Busted for booze: Reports of residence hall drinking decline

A pint of beer sits on the bar at Zephyr Pub Sat. Jan. 27, 2018.

During Kent State’s 2016-17 academic school year, 131 documented drinking incidents occured on campus — 2 percent less than the 2015-2016 academic year. Out of those incidents, 740 total students were reported.

Despite the decrease in drinking cases, the university saw an increase specifically in the amount of parties in the residence halls. Brian Hellwig, the assistant director for Residential Communities, defines a party as consisting of three or more people.

“People were getting intoxicated to the point where they were harming themselves,” Hellwig said. “Seven or eight years ago, we implemented the policy where we could call the police for all known parties.”

Even though some halls allow alcohol, many don’t. Once someone is caught illegally drinking in a dorm room, the resident assistant has to decide whether to involve the Kent State University Police Department.

Hellwig said the police are called one-third of the time.

“Any time you call the police for alcohol parties and they cite someone, they’re going to be documented and automatically referred to student conduct,” Hellwig said. “When they’re cited by the police, they go through the student conduct process and also the court process.”

The student conduct process varies from person to person. Hellwig said the university usually gives the sanction to the courts, and if it’s a first offense, the offender goes through the diversion program.

The diversion program requires first-time drug or alcohol offenders to stay clean for six months, complete 20 hours of community service, pay a fine and go to an alcohol workshop. As long as the offender stays clean for six months with no violations, the offense can be voided from their record, Hellwig said.

“Alcohol is always an issue, but it’s not a huge concern,” Hellwig said. “When students meet with their hall director, they’re going to have a conversation about the impact their actions are having on the community and find ways to avoid that impact.”

The three busiest days of the week for alcohol-related incidents during 2016-17 were Saturday, with 66 incidents; Thursday, with 26 incidents; and Friday, with 21 incidents. Halloween fell on a Saturday last year, and 11 of the 66 incidents recorded on Saturdays occurred Halloween night.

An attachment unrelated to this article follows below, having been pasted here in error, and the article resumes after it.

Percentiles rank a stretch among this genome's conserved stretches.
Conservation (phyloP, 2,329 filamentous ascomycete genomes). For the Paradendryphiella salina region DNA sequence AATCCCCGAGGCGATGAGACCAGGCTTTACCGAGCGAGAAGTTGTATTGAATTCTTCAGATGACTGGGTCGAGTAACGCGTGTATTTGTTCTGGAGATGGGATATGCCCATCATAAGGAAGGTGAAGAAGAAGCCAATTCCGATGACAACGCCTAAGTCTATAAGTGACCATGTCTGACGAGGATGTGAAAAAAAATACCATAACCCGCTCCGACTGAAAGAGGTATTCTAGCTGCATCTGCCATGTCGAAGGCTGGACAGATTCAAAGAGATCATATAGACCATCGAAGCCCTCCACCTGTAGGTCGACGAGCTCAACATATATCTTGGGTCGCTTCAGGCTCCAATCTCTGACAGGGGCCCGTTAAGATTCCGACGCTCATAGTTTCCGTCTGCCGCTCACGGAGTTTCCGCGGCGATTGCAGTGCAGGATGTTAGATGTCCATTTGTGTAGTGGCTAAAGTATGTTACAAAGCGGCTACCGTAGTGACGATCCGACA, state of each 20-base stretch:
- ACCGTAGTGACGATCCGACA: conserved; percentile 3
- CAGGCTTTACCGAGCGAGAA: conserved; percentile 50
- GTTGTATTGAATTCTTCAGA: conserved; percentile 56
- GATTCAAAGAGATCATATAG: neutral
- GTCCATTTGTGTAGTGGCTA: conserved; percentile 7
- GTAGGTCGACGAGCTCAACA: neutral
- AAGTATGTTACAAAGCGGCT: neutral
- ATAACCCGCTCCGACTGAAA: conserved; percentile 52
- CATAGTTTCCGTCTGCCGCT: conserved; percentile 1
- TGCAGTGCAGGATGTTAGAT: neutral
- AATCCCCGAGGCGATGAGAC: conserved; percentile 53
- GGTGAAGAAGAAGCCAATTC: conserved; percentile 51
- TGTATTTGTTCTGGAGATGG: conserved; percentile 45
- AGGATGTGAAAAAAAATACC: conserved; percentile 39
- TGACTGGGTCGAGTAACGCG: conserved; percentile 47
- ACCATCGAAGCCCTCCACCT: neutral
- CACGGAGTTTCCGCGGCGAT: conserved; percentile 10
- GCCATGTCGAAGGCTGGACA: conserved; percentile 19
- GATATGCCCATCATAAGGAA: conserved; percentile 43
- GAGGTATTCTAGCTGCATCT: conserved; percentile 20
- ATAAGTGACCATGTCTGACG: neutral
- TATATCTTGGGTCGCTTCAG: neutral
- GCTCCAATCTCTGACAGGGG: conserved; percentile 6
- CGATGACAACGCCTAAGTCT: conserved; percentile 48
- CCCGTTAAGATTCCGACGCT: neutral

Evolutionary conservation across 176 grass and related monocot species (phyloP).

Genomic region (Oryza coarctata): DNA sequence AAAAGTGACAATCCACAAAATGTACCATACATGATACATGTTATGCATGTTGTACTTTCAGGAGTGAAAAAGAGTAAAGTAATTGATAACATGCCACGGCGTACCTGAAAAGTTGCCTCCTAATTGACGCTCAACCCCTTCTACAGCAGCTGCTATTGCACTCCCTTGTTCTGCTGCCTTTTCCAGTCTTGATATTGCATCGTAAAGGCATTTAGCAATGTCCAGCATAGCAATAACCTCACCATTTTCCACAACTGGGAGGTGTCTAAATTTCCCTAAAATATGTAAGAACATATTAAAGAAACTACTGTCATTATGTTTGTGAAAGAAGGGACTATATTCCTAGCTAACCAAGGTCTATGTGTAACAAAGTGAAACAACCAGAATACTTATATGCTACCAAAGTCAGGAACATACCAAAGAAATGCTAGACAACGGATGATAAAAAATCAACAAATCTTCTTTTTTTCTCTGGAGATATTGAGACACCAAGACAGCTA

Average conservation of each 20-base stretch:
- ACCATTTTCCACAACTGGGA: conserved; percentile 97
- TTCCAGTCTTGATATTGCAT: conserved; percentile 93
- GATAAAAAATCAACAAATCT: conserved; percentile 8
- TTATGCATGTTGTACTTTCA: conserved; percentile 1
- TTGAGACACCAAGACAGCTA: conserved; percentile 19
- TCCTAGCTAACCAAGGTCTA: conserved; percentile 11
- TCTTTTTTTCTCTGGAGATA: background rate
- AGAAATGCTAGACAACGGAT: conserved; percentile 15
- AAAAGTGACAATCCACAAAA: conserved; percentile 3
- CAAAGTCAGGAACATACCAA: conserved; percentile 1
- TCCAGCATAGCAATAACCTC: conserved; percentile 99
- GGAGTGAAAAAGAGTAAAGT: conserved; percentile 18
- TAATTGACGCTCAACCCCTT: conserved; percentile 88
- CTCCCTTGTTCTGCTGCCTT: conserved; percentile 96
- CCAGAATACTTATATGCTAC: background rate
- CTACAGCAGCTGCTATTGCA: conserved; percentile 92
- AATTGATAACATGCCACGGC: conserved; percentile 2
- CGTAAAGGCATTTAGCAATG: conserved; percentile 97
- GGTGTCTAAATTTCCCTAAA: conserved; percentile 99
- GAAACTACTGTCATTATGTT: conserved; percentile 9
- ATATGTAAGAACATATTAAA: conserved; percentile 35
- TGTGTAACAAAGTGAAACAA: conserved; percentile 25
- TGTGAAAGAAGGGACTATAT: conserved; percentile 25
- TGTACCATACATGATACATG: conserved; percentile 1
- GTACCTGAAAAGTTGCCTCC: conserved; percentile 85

“Over the past couple of years, especially around Halloween, it has been a lot tamer than in the years past, so we’re hoping to contribute that to just educating people,” said Tricia Knoles, the community resource officer of KSUPD.

Student conduct isn’t the only consequence facing college students when it comes to alcohol consumption.

Binge drinking is the most common alcohol use disorder (AUD) among ages 18-24, according to the Centers for Disease Control and Prevention (CDC). This is when someone drinks more than five alcoholic beverages in two hours and makes a person’s blood alcohol concentration (BAC) rise above 0.08, the legal limit. Symptoms include drinking more than intended on multiple days throughout the week or lacking the control to stop.

William Lechner, an assistant professor and expert in alcohol and nicotine addiction, said it’s easier for someone in the 18-24 range to have a diagnosis of AUD.

“A lot of students or (younger people who) tend to go out for drinks, end up drinking more than intended. … All you need is a few of those symptoms to have an AUD,” Lechner said.

Clinicians diagnose an individual for an AUD based on three levels: mild, moderate or severe alcoholism. Through a series of questions from the Diagnostic Statistical Manual — a guide listing every mental disorder’s description, symptoms and other criteria — the individual has to answer either yes or no.

Two to three symptoms need to be present for mild AUD, four to five symptoms for moderate AUD and six or more for severe.

One in four college students report poor academic performance from binge drinking, including missing classes and low scores on exams, according to the National Institute on Alcohol Abuse and Alcoholism (NIAAA).

In order to stop the progession of binge drinking and other issues, the most common sanction the university requires is alcohol eCHECKUP. It’s an online educational workshop that lasts about 30 minutes. It details the risks and behaviors associated with social alcoholic drinking.

“When (students) do get in trouble, we try to have an educational conversation with them,” Hellwig said. “It’s unrealistic to expect a student to never drink again, so when they do drink, we want to have that conversation to make sure that they’re making the right choices and keeping safe.”

Alex Cossin is a staff writer. Contact him at [email protected]

Miranda Kiner is a staff writer. Contact her at [email protected]

Lydia Taylor is the editor. Contact her at [email protected]

Crystal Smith contributed to this story.